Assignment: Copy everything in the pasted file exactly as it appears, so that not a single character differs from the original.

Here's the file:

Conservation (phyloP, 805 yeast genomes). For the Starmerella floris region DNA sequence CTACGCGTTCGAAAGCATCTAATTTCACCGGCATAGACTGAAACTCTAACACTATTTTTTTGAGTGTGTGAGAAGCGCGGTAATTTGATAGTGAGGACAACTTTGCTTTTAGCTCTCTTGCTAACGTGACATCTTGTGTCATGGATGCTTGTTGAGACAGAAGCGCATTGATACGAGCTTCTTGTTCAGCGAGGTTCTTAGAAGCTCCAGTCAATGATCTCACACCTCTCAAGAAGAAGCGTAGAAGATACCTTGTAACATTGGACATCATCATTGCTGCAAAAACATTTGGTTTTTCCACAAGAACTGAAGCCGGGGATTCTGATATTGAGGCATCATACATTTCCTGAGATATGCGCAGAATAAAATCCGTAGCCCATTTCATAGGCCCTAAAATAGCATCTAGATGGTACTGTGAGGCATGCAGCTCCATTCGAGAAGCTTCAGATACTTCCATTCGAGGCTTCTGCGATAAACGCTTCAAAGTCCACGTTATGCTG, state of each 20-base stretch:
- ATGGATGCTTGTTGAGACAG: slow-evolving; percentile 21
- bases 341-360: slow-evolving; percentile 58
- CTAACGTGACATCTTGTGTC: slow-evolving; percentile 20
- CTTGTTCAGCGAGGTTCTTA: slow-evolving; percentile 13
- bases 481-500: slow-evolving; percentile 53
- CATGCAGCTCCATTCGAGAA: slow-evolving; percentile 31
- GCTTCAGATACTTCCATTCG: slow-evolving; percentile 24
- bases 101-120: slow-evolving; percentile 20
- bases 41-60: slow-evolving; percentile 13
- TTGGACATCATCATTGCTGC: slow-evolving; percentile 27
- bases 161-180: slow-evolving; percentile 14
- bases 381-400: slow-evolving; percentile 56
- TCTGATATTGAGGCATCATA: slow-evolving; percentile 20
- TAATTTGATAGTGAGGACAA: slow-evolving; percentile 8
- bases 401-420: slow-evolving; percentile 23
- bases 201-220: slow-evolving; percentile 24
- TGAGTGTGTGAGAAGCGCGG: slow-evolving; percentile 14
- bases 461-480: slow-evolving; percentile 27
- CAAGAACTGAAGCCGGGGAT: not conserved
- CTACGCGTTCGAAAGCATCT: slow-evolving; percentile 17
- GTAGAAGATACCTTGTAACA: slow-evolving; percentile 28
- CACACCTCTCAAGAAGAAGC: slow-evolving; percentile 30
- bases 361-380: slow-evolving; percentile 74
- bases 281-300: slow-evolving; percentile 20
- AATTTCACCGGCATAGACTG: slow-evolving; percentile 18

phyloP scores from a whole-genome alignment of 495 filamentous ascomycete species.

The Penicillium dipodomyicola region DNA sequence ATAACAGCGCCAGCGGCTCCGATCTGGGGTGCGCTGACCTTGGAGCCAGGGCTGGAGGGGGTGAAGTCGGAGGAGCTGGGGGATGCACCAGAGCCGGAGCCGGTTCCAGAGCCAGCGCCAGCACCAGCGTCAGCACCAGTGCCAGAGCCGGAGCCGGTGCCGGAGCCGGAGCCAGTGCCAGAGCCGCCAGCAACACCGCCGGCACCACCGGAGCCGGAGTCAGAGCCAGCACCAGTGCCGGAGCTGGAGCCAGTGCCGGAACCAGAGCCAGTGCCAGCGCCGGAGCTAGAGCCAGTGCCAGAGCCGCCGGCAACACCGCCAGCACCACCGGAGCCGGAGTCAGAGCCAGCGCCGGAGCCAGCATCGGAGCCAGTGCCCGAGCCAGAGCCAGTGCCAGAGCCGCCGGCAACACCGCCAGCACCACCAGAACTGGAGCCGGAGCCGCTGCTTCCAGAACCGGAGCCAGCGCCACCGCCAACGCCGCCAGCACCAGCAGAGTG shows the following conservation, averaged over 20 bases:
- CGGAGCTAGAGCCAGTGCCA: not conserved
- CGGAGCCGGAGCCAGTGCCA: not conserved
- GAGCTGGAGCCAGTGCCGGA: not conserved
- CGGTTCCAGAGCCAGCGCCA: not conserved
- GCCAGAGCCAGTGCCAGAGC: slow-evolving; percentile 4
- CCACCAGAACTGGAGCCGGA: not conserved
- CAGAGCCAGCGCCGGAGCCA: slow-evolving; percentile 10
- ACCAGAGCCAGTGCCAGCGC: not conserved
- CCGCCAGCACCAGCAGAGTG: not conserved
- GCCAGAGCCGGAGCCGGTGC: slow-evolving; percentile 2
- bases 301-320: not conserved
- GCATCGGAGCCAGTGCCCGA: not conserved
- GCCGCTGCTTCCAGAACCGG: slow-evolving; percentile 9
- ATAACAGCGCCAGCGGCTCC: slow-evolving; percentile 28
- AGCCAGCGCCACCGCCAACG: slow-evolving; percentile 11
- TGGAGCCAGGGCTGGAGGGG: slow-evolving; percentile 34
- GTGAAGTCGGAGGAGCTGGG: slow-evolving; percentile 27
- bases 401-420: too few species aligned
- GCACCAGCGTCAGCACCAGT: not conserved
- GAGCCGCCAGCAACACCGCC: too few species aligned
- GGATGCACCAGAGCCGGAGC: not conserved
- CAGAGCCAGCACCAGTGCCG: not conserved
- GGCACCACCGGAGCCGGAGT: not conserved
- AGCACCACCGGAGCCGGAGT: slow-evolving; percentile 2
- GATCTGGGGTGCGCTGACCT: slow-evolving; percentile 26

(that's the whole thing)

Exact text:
Conservation (phyloP, 805 yeast genomes). For the Starmerella floris region DNA sequence CTACGCGTTCGAAAGCATCTAATTTCACCGGCATAGACTGAAACTCTAACACTATTTTTTTGAGTGTGTGAGAAGCGCGGTAATTTGATAGTGAGGACAACTTTGCTTTTAGCTCTCTTGCTAACGTGACATCTTGTGTCATGGATGCTTGTTGAGACAGAAGCGCATTGATACGAGCTTCTTGTTCAGCGAGGTTCTTAGAAGCTCCAGTCAATGATCTCACACCTCTCAAGAAGAAGCGTAGAAGATACCTTGTAACATTGGACATCATCATTGCTGCAAAAACATTTGGTTTTTCCACAAGAACTGAAGCCGGGGATTCTGATATTGAGGCATCATACATTTCCTGAGATATGCGCAGAATAAAATCCGTAGCCCATTTCATAGGCCCTAAAATAGCATCTAGATGGTACTGTGAGGCATGCAGCTCCATTCGAGAAGCTTCAGATACTTCCATTCGAGGCTTCTGCGATAAACGCTTCAAAGTCCACGTTATGCTG, state of each 20-base stretch:
- ATGGATGCTTGTTGAGACAG: slow-evolving; percentile 21
- bases 341-360: slow-evolving; percentile 58
- CTAACGTGACATCTTGTGTC: slow-evolving; percentile 20
- CTTGTTCAGCGAGGTTCTTA: slow-evolving; percentile 13
- bases 481-500: slow-evolving; percentile 53
- CATGCAGCTCCATTCGAGAA: slow-evolving; percentile 31
- GCTTCAGATACTTCCATTCG: slow-evolving; percentile 24
- bases 101-120: slow-evolving; percentile 20
- bases 41-60: slow-evolving; percentile 13
- TTGGACATCATCATTGCTGC: slow-evolving; percentile 27
- bases 161-180: slow-evolving; percentile 14
- bases 381-400: slow-evolving; percentile 56
- TCTGATATTGAGGCATCATA: slow-evolving; percentile 20
- TAATTTGATAGTGAGGACAA: slow-evolving; percentile 8
- bases 401-420: slow-evolving; percentile 23
- bases 201-220: slow-evolving; percentile 24
- TGAGTGTGTGAGAAGCGCGG: slow-evolving; percentile 14
- bases 461-480: slow-evolving; percentile 27
- CAAGAACTGAAGCCGGGGAT: not conserved
- CTACGCGTTCGAAAGCATCT: slow-evolving; percentile 17
- GTAGAAGATACCTTGTAACA: slow-evolving; percentile 28
- CACACCTCTCAAGAAGAAGC: slow-evolving; percentile 30
- bases 361-380: slow-evolving; percentile 74
- bases 281-300: slow-evolving; percentile 20
- AATTTCACCGGCATAGACTG: slow-evolving; percentile 18

phyloP scores from a whole-genome alignment of 495 filamentous ascomycete species.

The Penicillium dipodomyicola region DNA sequence ATAACAGCGCCAGCGGCTCCGATCTGGGGTGCGCTGACCTTGGAGCCAGGGCTGGAGGGGGTGAAGTCGGAGGAGCTGGGGGATGCACCAGAGCCGGAGCCGGTTCCAGAGCCAGCGCCAGCACCAGCGTCAGCACCAGTGCCAGAGCCGGAGCCGGTGCCGGAGCCGGAGCCAGTGCCAGAGCCGCCAGCAACACCGCCGGCACCACCGGAGCCGGAGTCAGAGCCAGCACCAGTGCCGGAGCTGGAGCCAGTGCCGGAACCAGAGCCAGTGCCAGCGCCGGAGCTAGAGCCAGTGCCAGAGCCGCCGGCAACACCGCCAGCACCACCGGAGCCGGAGTCAGAGCCAGCGCCGGAGCCAGCATCGGAGCCAGTGCCCGAGCCAGAGCCAGTGCCAGAGCCGCCGGCAACACCGCCAGCACCACCAGAACTGGAGCCGGAGCCGCTGCTTCCAGAACCGGAGCCAGCGCCACCGCCAACGCCGCCAGCACCAGCAGAGTG shows the following conservation, averaged over 20 bases:
- CGGAGCTAGAGCCAGTGCCA: not conserved
- CGGAGCCGGAGCCAGTGCCA: not conserved
- GAGCTGGAGCCAGTGCCGGA: not conserved
- CGGTTCCAGAGCCAGCGCCA: not conserved
- GCCAGAGCCAGTGCCAGAGC: slow-evolving; percentile 4
- CCACCAGAACTGGAGCCGGA: not conserved
- CAGAGCCAGCGCCGGAGCCA: slow-evolving; percentile 10
- ACCAGAGCCAGTGCCAGCGC: not conserved
- CCGCCAGCACCAGCAGAGTG: not conserved
- GCCAGAGCCGGAGCCGGTGC: slow-evolving; percentile 2
- bases 301-320: not conserved
- GCATCGGAGCCAGTGCCCGA: not conserved
- GCCGCTGCTTCCAGAACCGG: slow-evolving; percentile 9
- ATAACAGCGCCAGCGGCTCC: slow-evolving; percentile 28
- AGCCAGCGCCACCGCCAACG: slow-evolving; percentile 11
- TGGAGCCAGGGCTGGAGGGG: slow-evolving; percentile 34
- GTGAAGTCGGAGGAGCTGGG: slow-evolving; percentile 27
- bases 401-420: too few species aligned
- GCACCAGCGTCAGCACCAGT: not conserved
- GAGCCGCCAGCAACACCGCC: too few species aligned
- GGATGCACCAGAGCCGGAGC: not conserved
- CAGAGCCAGCACCAGTGCCG: not conserved
- GGCACCACCGGAGCCGGAGT: not conserved
- AGCACCACCGGAGCCGGAGT: slow-evolving; percentile 2
- GATCTGGGGTGCGCTGACCT: slow-evolving; percentile 26